Cookie use on MRCVSonline
We use cookies to ensure that we give you the best experience on our website. If you continue without changing your settings, we will assume that you are happy to receive all cookies.
If you would like to forward this story on to a friend, simply fill in the form below and click send.

Your friend's email:
Your email:
Your name:
 
 
Send Cancel

Majority of European veterinary surgeons in the future will be female, survey finds
In 2018, female were being paid on average 12 per cent less than their male colleagues.

More than 14,500 professionals respond to FVE study


A recent survey carried out by the Federation of Veterinarians in Europe (FVE) has found that the majority of European veterinary surgeons in the future will be female.

The survey found that 58 per cent of veterinary surgeons in Europe are women and 42 per cent are men, representing a five per cent increase since 2015.

The FVE reports: “With the proportion of female veterinary surgeons being far higher amongst veterinary surgeons under the age of 40, it is expected that feminisation will continue further."

More than 14,500 veterinary surgeons responded to the second FVE Survey of the Veterinary Profession, conducted by the FVE between November 2018 and March 2019. Veterinary surgeons from 30 European countries were asked to complete an online survey to help understand the current situation of the profession and evaluate what actions should be taken to shape it.

Among its key findings, the survey notes there are now an estimated 309,144 veterinary surgeons in Europe, caring for 290 million companion animals and 371 million cattle sheep pigs and goats. Regarding its demographic composition, the veterinary profession in Europe continues to be a young industry, with 45 per cent of vets being less than 40 years old (in 2015 the proportion was 44 per cent).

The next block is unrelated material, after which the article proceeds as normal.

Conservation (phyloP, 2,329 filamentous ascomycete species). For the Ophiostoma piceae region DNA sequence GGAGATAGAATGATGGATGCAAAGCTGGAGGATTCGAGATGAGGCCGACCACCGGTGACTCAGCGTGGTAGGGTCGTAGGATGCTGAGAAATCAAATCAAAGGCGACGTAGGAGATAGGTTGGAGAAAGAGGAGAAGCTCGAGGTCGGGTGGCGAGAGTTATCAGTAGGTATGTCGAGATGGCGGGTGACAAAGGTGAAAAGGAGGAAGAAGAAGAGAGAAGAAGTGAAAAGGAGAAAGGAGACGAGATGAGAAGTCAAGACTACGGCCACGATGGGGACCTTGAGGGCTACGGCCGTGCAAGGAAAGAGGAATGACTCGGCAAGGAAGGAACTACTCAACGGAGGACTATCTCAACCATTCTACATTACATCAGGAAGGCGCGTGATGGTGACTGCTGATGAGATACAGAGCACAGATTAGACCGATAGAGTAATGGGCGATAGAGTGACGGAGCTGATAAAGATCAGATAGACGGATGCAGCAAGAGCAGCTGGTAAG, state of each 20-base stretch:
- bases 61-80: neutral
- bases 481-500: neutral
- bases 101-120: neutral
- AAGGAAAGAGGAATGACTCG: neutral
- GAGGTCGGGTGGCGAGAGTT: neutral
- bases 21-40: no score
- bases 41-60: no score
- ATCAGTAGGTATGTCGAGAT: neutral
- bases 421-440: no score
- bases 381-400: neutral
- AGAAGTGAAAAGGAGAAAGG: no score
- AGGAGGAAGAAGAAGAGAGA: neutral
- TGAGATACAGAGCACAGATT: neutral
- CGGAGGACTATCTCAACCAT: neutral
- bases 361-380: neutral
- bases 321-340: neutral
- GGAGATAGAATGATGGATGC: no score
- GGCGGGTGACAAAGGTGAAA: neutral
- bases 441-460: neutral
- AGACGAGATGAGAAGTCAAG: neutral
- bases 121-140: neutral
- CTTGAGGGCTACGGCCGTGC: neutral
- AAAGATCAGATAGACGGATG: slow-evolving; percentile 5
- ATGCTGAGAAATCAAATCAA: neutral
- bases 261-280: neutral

Despite women accounting for more than half of all veterinary surgeons in Europe, there remains a gender pay gap. The survey notes that in 2018, female were being paid on average 12 per cent less than their male colleagues (28 per cent in 2015). 


It also found that the vast majority of veterinary surgeons work full time (81 per cent), with the most common employment sector being clinical practice (58 per cent). The second most common sector is public service (14 per cent), followed by education and research (11 per cent) and industry (four per cent).


A full analysis by the FVE TaskForce can be found at www.fve.org

Become a member or log in to add this story to your CPD history

Big Butterfly Count returns

News Story 1
 The world's biggest survey of butterflies is back for 2020!

Butterfly Conservation's Big Butterfly Count launches on Friday, 17 July and will run until Sunday 9 August. Members of the public can get involved by downloading the Big Butterfly Count App or recording results on a downloadable sheet available from bigbutterflycount.org/.

'It's a fantastic activity for people from three to 103 years and we'd encourage everyone to take 15 minutes in an appropriate outdoor space during sunny conditions to simply appreciate the nature around them and do their bit to help us understand butterfly populations,' said a Butterfly Conservation spokesperson. 

Click here for more...
News Shorts
New appointment at Dechra

Dechra Veterinary Products Ltd (Dechra) has announced a key appointment to support veterinary professionals across Northern Ireland and the Republic of Ireland.

Karen Hockley has been appointed as a telesales account manager and will provide the latest products, news and developments from Dechra. She joins the company from a large mixed practice in Northern Ireland where she was the branch manager.

Before that, Karen had worked for a multinational veterinary pharmaceutical company as a key account manager for Northern Ireland. She can be contacted at karen.hockley@dechra.com or 087 219 54 30.